The year was 1956. Dwight Eisenhower ran for the Republicans and Adlai Stevenson II for the Democrats. Eisenhower had been a World War II hero, Stevenson the bookish but eloquent ex-Governor of Illinois who had already been defeated by Eisenhower in 1952.
Enter my friend “Rock,” aka Rich Adelstein. He was a bright and curious nine-year-old, out playing on election day, November 6, 1956. And his path took him past the local polling place. It was late in the day, not long before the polls would close and few, if any, voters were around. A Democratic Party election judge was out for a smoke. And Rock, interested in seeing what was going on, peeked into the polling place.
“Hey kid,” said the aforementioned judge, “how’d you like to vote Democratic?” And so, in the blink of an eye, my friend was ushered into the most sacred place in any republic, the voting booth, where one is supposed to be alone and free to vote his conscience, without observation or interference. And, I might add, where one is supposed to be old enough to qualify for the opportunity to cast a ballot.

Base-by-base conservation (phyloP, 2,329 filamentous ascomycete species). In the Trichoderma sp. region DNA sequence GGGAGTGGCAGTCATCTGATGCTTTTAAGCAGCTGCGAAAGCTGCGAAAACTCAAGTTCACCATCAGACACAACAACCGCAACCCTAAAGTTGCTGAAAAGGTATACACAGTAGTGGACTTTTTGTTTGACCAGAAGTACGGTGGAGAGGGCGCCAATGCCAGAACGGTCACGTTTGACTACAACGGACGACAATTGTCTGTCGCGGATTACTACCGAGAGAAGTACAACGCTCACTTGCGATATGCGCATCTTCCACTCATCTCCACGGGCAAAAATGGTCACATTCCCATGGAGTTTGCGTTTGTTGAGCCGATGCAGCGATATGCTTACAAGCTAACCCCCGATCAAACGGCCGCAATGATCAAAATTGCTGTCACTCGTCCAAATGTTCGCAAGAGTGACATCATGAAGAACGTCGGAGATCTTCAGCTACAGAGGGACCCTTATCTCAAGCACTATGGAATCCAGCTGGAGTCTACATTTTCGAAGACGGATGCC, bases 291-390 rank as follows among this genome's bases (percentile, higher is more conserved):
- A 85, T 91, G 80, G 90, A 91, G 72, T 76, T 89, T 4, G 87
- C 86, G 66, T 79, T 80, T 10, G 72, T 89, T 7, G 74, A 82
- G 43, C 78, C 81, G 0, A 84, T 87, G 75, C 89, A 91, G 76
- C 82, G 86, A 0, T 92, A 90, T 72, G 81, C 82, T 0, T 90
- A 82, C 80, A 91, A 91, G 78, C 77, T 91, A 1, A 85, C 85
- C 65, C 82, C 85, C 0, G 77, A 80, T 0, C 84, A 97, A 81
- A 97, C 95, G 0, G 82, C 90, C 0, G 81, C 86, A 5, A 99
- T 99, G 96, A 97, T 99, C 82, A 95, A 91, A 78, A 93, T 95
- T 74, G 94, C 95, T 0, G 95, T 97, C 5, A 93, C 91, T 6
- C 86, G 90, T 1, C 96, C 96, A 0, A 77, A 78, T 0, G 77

As Rock recalls it, he voted a straight Democratic ticket, just as he was instructed. It was, in fact, what his parents had done, although they had no expectation that there would be three votes for Stevenson from their family.
Well, if you know your history, Stevenson lost “big time.” The final tally was: Eisenhower 35,579,180; Stevenson 26,028,028. Not even Rock’s help could put Adlai over the top.
I don’t think these things happen around here any more. At least I hope that they don’t.
These days, in some parts of the country, suppression of legal voters is more likely than illegal voting by nine-year-olds or 99-year-old dead people, as sometimes also happened way back when. Indeed, colonial America was a place where “voting rights (were) limited to certain religious denominations,” according to Steven Waldman in the brilliant book Founding Faith. And I haven’t even mentioned restrictions based on property ownership, gender, and race that prevailed much longer.
Some people steal your money, some people steal the ability to vote. Some do the latter so that they can do the former once in office. Over four billion dollars were raised to influence the 2012 U.S. election.
Check your wallet.